Regional News

Widening Spreads Cost Illinois $12 Million on Deal, New Report Says

CHICAGO – The political and financial dysfunction of Illinois cost the state $12 million on Thursday's $550 million bond pricing compared to its previous sale in January, a new report said.

The relative penalty rises to $70 million when the new sale's results are held up against a decade-old sale that benefitted from double-A level ratings, according to an academic analysis published Friday that seeks to put a dollar figure on the financial toll of the state's widening spreads.

Those costs were disguised Thursday by record low yields in the overall municipal market.

"Due to a decline in overall market interest rates and favorable conditions in the municipal market at the time of the bond sale, the state realized a historically low overall borrowing cost…from an absolute interest rate level perspective," writes Martin Luby, author of the analysis published by the University of Illinois Institute of Government and Public Affairs.

"However, on a relative basis, the state could have realized significantly higher prices," bringing lower yields and borrowing costs, "if its credit had not deteriorated over the last 10 years or even over the last six months," wrote Luby, an associate professor at DePaul University who also works as a financial consultant and independent registered municipal advisor.

Illinois paid the highest yield penalty over the triple-A curve imposed on a sovereign state Thursday. The deal's 10-year maturity priced at a yield of 3.32%, 185 basis points over the Municipal Market Data top-rated benchmark and 111 basis points over the BBB benchmark, up from its last sale in January.

But the deal captured a record low true interest cost of 3.7425% because the widening spreads were more than outweighed by lower overall yields in the market that has seen record lows across scales, disguising the true cost of the state's fiscal deterioration.

The yields landed on par to slightly over recent secondary trading spreads as investors shrugged off negative headlines over a record budget impasse and worries over its sinking bond ratings.

A market flush with buyers – including foreign investors -- and a dearth of yield staved off more severe damage for the competitive sale won by Bank of America Merrill Lynch, even as the state gushes red ink after almost a year without a budget in place.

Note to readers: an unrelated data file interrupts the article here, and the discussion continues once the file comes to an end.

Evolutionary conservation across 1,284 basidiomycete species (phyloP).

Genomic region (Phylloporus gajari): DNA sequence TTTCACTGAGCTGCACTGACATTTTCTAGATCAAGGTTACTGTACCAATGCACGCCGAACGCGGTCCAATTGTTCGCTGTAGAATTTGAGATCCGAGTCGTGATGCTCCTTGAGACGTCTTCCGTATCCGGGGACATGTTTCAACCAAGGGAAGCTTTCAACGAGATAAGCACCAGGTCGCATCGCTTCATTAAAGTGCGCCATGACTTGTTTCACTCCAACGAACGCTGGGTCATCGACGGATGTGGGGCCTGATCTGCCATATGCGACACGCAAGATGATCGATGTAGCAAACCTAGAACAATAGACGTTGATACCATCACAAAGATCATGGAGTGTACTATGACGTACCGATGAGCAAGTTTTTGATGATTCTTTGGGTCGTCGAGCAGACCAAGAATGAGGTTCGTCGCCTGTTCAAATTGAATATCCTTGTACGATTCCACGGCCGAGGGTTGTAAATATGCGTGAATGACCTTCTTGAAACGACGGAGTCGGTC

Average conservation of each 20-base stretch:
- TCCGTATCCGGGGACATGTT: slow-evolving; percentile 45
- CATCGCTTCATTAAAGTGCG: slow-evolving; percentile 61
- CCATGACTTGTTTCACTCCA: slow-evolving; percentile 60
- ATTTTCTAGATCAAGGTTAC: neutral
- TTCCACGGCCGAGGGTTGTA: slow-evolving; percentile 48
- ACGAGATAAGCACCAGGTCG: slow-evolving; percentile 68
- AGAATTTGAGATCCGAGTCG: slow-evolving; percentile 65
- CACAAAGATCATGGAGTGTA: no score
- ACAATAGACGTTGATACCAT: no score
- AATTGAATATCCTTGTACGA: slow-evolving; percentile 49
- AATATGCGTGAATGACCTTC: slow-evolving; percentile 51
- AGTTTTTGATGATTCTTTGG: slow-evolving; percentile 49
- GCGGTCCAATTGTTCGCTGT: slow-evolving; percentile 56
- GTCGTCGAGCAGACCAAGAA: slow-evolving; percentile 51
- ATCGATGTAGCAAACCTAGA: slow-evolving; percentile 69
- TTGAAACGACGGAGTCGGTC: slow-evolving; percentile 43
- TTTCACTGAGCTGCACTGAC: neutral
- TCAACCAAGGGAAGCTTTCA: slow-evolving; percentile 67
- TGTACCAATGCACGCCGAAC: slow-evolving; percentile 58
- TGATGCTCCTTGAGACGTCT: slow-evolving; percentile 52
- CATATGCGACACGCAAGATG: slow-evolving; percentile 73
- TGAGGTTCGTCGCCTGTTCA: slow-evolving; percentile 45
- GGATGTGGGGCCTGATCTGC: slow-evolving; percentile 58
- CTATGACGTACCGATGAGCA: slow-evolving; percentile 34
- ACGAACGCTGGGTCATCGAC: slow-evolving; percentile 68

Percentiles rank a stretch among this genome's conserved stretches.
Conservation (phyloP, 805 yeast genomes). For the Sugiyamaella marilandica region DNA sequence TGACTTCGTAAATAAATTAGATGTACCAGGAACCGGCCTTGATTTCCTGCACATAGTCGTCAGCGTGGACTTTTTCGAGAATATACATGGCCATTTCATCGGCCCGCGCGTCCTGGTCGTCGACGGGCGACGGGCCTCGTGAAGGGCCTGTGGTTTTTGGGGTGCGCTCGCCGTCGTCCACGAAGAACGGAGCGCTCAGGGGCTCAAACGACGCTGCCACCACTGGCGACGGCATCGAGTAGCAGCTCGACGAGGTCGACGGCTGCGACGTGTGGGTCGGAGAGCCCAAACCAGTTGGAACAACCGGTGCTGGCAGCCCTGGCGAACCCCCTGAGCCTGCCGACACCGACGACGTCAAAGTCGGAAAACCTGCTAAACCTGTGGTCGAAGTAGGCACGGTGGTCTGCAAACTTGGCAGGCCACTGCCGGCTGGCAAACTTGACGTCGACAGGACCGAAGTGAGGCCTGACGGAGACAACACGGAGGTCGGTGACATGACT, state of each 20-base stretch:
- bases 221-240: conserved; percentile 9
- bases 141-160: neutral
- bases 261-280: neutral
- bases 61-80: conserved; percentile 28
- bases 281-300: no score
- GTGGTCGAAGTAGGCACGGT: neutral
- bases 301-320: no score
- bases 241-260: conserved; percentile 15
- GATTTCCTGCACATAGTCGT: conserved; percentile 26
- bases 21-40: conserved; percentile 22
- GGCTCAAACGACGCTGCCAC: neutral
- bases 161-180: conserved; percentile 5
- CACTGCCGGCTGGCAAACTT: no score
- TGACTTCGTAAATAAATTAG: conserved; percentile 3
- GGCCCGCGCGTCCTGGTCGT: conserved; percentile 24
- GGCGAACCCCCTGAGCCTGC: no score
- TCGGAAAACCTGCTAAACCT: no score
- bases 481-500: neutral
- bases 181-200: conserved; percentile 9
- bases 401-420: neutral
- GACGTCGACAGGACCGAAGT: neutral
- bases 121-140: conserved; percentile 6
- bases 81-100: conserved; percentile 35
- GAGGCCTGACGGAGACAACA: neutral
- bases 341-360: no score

“Given the decade of fiscal mismanagement at the hands of the Democrats, we are pleased with the record-low interest rate on the bond sale,” Gov. Bruce Rauner’s administration said when asked about the results of the report.

Since the state's $480 million sale in January, Moody's Investors Service and S&P Global Services both dropped the state one notch, to Baa2 and BBB-plus, respectively, and Fitch Rating has put the state's BBB-plus rating on negative watch.

To reach his conclusion on what the report calls the state's "financial condition penalty," Luby looked at the state's relative prices on the January bonds and bonds sold 10 years ago when the state carried double-A level ratings.

The total dollars received for the June 2016 bonds based on bond prices was approximately $575.9 million compared to $645.5 million the state would have received if its narrow spreads of a decade ago remained.

The "relative prices" used in the analysis are based on the state's bond yields relative to the MMD top-rated bond index. Luby said he uses the prices as they represent the present value of all the principal and interest payments on the bonds discounted at the investor's required rate of return.

The 185 basis point spread on the state's 10-year bond in Thursday's deal marked a dramatic jump from the 18 basis point spread on a 2006 bond sale and a 30 basis point jump just since January.

Applying the same comparisons of Thursday's sale to the January issue, the state would have received $587.6 million if it carried the same spreads Thursday as it did in January. That puts the financial penalty at $12 million.

"The $70 million and $12 million financial condition penalty estimates only relate to the June 2016 bonds. Assuming that future debt sales will be at typical levels of about $1 billion each year, this financial condition penalty will be much larger," the report says.

Despite the steep penalty costs, Luby said given the record lows it remains a good time to borrow and the state should take that into consideration given its capital needs. The state's $31 billion capital program is winding down and a new one has taken a backseat to the budget gridlock.

The Civic Federation of Chicago, a local government research organization, earlier this year estimated the state paid an additional $43 million over what other single-A credits paid to borrow on the January sale.

The Rauner's administration sought to portray the state's record low TIC as a reflection of investor support in its efforts to implement governance and policy reforms. The year-old budget impasse is driven by Democratic opposition to those reforms and Rauner's refusal to consider tax hikes without their passage.

"It's clear from today's bond sale that investors realize Illinois now has a governor that is trying to turn the state around and right its fiscal ship," Rauner spokeswoman Catherine Kelly said in a statement Thursday.

Several buyside market participants countered that assessment.

"The bonds were sold based on rabid demand for yield with minimal regard for credit quality. Kudos to the state for perfect market timing. It's a great time to be an issuer," said one investor.




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